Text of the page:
Somewhat ironically, given their own past business model, Oracle complained among other things that the deal would lock the department into a single platform over the long term. They also questioned whether the bidding process adhered to procurement regulations for this kind of deal, according to a report in the Washington Post. In April, Bloomberg reported that co-CEO Safra Catz complained directly to the president that the deal was tailor made for Amazon.
Microsoft hasn’t been happy about the one-vendor idea either, pointing out that by limiting itself to a single vendor, the Pentagon could be missing out on innovation from the other companies in the back and forth world of the cloud market, especially when we’re talking about a contract that stretches out for so long.
As Microsoft’s Leigh Madden told TechCrunch in April, the company is prepared to compete, but doesn’t necessarily see a single vendor approach as the best way to go. “If the DOD goes with a single award path, we are in it to win, but having said that, it’s counter to what we are seeing across the globe where 80 percent of customers are adopting a multi-cloud solution,” he said at the time.
He has a valid point, but the Pentagon seems hell bent on going forward with the single vendor idea, even though the cloud offers much greater interoperability than proprietary stacks of the 1990s (for which Oracle and Microsoft were prime examples at the time).
Microsoft has its own large DOD contract in place for almost a billion dollars, although this deal from 2016 was for Windows 10 and related hardware for DOD employees, rather than a pure cloud contract like Amazon has with the CIA.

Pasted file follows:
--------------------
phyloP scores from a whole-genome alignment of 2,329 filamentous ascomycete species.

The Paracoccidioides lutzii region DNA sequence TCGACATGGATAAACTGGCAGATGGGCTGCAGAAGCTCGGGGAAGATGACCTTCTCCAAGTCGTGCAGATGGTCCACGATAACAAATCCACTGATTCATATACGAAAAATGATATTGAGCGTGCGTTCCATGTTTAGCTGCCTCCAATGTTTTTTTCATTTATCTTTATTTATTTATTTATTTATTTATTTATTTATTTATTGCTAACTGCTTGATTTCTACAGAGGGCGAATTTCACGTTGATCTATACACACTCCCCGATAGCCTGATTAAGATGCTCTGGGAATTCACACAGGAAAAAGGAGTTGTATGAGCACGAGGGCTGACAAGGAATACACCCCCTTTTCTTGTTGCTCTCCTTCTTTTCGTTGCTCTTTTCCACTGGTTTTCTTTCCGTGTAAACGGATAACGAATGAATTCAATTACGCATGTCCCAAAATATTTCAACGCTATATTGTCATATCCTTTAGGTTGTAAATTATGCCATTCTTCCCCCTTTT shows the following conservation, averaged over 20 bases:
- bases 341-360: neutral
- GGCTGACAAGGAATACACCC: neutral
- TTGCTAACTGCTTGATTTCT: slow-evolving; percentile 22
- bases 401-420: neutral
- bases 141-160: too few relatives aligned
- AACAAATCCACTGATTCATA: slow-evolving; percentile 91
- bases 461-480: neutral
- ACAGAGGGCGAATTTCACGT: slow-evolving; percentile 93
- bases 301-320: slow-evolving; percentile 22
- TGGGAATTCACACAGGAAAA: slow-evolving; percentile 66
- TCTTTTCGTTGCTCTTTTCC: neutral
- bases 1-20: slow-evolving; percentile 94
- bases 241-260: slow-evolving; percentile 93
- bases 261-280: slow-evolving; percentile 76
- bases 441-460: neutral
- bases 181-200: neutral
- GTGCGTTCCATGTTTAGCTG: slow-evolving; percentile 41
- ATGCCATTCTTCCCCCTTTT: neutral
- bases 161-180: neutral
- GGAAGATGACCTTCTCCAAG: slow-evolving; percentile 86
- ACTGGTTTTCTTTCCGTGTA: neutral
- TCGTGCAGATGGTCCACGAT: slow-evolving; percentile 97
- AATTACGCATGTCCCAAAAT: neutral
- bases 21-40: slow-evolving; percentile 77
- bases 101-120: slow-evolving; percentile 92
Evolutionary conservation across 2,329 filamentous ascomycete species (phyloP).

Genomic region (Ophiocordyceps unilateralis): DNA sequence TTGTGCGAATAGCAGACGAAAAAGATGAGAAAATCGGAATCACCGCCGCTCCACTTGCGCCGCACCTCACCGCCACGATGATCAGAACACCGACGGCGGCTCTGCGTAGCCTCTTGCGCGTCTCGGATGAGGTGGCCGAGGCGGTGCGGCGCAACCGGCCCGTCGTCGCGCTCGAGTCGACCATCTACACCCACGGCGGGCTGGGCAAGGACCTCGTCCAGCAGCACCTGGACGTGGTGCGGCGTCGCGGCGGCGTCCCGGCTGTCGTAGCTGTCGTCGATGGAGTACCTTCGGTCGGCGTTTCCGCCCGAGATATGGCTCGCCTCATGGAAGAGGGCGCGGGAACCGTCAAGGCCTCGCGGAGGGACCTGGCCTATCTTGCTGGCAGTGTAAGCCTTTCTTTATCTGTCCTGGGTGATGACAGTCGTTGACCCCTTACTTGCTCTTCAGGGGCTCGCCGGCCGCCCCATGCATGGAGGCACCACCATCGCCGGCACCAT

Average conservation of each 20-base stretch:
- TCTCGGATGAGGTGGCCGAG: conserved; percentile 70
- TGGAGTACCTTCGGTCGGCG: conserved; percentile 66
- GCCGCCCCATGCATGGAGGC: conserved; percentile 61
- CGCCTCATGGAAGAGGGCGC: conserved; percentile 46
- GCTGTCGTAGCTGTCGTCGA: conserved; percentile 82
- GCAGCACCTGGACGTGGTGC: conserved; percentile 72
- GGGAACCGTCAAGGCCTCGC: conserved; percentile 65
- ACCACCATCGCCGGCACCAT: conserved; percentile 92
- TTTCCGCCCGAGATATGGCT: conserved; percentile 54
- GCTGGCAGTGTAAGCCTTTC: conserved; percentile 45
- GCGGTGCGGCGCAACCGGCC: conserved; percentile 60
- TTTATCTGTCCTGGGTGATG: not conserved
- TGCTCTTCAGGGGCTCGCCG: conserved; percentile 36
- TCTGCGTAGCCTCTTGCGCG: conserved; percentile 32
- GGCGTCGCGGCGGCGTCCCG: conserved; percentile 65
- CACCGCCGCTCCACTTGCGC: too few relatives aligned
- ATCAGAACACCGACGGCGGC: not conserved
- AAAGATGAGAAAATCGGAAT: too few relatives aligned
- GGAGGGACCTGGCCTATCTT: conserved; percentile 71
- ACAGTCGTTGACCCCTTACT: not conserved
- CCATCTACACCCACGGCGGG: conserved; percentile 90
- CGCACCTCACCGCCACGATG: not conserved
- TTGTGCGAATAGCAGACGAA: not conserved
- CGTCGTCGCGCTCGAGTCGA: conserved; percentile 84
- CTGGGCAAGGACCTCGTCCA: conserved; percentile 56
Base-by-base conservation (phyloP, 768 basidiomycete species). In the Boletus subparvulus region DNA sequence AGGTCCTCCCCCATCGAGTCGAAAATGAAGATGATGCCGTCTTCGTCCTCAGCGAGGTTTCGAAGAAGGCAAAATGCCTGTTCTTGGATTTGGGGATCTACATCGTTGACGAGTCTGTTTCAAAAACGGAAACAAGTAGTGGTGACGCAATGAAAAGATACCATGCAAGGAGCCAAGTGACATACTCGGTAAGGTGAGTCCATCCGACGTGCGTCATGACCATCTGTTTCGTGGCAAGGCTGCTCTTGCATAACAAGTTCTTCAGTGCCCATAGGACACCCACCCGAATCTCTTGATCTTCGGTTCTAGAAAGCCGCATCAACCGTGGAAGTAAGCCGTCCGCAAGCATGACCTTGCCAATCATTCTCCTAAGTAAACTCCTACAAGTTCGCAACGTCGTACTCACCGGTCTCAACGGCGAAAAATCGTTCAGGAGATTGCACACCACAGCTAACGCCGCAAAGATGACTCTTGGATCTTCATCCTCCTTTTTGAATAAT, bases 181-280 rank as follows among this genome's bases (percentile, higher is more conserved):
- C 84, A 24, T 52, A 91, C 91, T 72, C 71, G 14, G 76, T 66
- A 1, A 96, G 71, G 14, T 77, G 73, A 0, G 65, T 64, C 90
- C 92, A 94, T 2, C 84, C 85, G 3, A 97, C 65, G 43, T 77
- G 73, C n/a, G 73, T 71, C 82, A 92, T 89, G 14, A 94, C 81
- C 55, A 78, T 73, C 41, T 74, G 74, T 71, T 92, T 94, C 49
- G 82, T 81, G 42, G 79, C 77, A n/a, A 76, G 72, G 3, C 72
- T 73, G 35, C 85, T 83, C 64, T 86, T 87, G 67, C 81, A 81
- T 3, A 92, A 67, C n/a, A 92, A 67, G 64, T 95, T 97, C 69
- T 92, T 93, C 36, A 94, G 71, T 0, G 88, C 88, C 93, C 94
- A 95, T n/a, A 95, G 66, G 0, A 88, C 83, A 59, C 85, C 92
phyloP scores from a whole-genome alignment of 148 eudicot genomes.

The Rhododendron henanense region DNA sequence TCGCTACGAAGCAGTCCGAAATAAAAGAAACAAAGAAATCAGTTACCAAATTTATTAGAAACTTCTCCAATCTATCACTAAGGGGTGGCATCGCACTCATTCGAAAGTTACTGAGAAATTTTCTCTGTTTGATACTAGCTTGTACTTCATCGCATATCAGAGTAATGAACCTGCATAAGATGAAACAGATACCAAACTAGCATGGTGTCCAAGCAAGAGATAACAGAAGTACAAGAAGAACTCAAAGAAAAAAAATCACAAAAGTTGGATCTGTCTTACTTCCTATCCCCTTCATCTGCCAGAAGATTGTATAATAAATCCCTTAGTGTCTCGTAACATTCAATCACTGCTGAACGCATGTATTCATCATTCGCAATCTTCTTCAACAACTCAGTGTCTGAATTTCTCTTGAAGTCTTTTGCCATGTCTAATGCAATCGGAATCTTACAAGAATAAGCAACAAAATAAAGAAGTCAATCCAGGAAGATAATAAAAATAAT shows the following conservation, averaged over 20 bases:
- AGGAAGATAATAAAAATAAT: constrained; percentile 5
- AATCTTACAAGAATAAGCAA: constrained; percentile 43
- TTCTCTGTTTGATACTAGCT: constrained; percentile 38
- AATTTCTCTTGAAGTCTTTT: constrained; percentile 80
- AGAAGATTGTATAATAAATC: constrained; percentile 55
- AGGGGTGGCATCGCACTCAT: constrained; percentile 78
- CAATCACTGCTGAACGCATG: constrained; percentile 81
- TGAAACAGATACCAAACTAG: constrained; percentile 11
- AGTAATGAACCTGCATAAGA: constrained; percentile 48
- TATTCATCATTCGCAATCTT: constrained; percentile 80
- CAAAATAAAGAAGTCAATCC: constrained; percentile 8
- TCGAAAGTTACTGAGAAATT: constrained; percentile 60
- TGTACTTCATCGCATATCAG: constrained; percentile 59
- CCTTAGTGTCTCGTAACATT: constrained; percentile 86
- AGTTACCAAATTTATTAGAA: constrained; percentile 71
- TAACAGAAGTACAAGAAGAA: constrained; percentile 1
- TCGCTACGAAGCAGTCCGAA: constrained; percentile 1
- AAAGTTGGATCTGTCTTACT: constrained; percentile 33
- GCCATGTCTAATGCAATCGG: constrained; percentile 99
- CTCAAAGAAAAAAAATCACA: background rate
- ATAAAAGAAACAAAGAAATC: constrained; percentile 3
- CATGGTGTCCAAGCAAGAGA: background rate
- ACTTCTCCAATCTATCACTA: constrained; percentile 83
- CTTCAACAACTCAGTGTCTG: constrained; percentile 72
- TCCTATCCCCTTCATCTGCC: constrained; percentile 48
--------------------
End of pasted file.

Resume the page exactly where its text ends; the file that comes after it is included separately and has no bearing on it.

It also recently released Azure Stack for government, a product that lets government customers install a private version of Azure with all the same tools and technologies you find in the public version, and could prove attractive as part of its JEDI bid.
Cloud market dynamics
It’s also possible that the fact that Amazon controls the largest chunk of the cloud infrastructure market, might play here at some level. While Microsoft has been coming fast, it’s still about a third of Amazon in terms of market size, as Synergy Research’s Q42017 data clearly shows.
The market hasn’t shifted dramatically since this data came out. While market share alone wouldn’t be a deciding factor, Amazon came to market first and it is much bigger in terms of market than the next four combined, according to Synergy. That could explain why the other players are lobbying so hard and seeing Amazon as the biggest threat here, because it’s probably the biggest threat in almost every deal where they come up against each other, due to its sheer size.
Consider also that Oracle, which seems to be complaining the loudest, was rather late to the cloud after years of dismissing it. They could see JEDI as a chance to establish a foothold in government that they could use to build out their cloud business in the private sector too.
10 years might not be 10 years
It’s worth pointing out that the actual deal has the complexity and opt-out clauses of a sports contract with just an initial two-year deal guaranteed. A couple of three-year options follow, with a final two-year option closing things out. The idea being, that if this turns out to be a bad idea, the Pentagon has various points where they can back out.
In spite of the winner-take-all approach of JEDI, Babb indicated that the agency will continue to work with multiple cloud vendors no matter what happens. “DOD has and will continue to operate multiple clouds and the JEDI Cloud will be a key component of the department’s overall cloud strategy. The scale of our missions will require DOD to have multiple clouds from multiple vendors,” she said.
The DOD accepted final bids in August, then extended the deadline for Requests for Proposal to October 9th. Unless the deadline gets extended again, we’re probably going to finally hear who the lucky company is sometime in the coming weeks, and chances are there is going to be lot of whining and continued maneuvering from the losers when that happens.
You want a new iPhone? So do we. And an Apple Watch.
In security news this week, some apps for children may violate privacy laws, State Department devices might be less secure than your Instagram account, and more.
Author Walter Jon Williams has forecasted a lot of things, but rarely gets credit.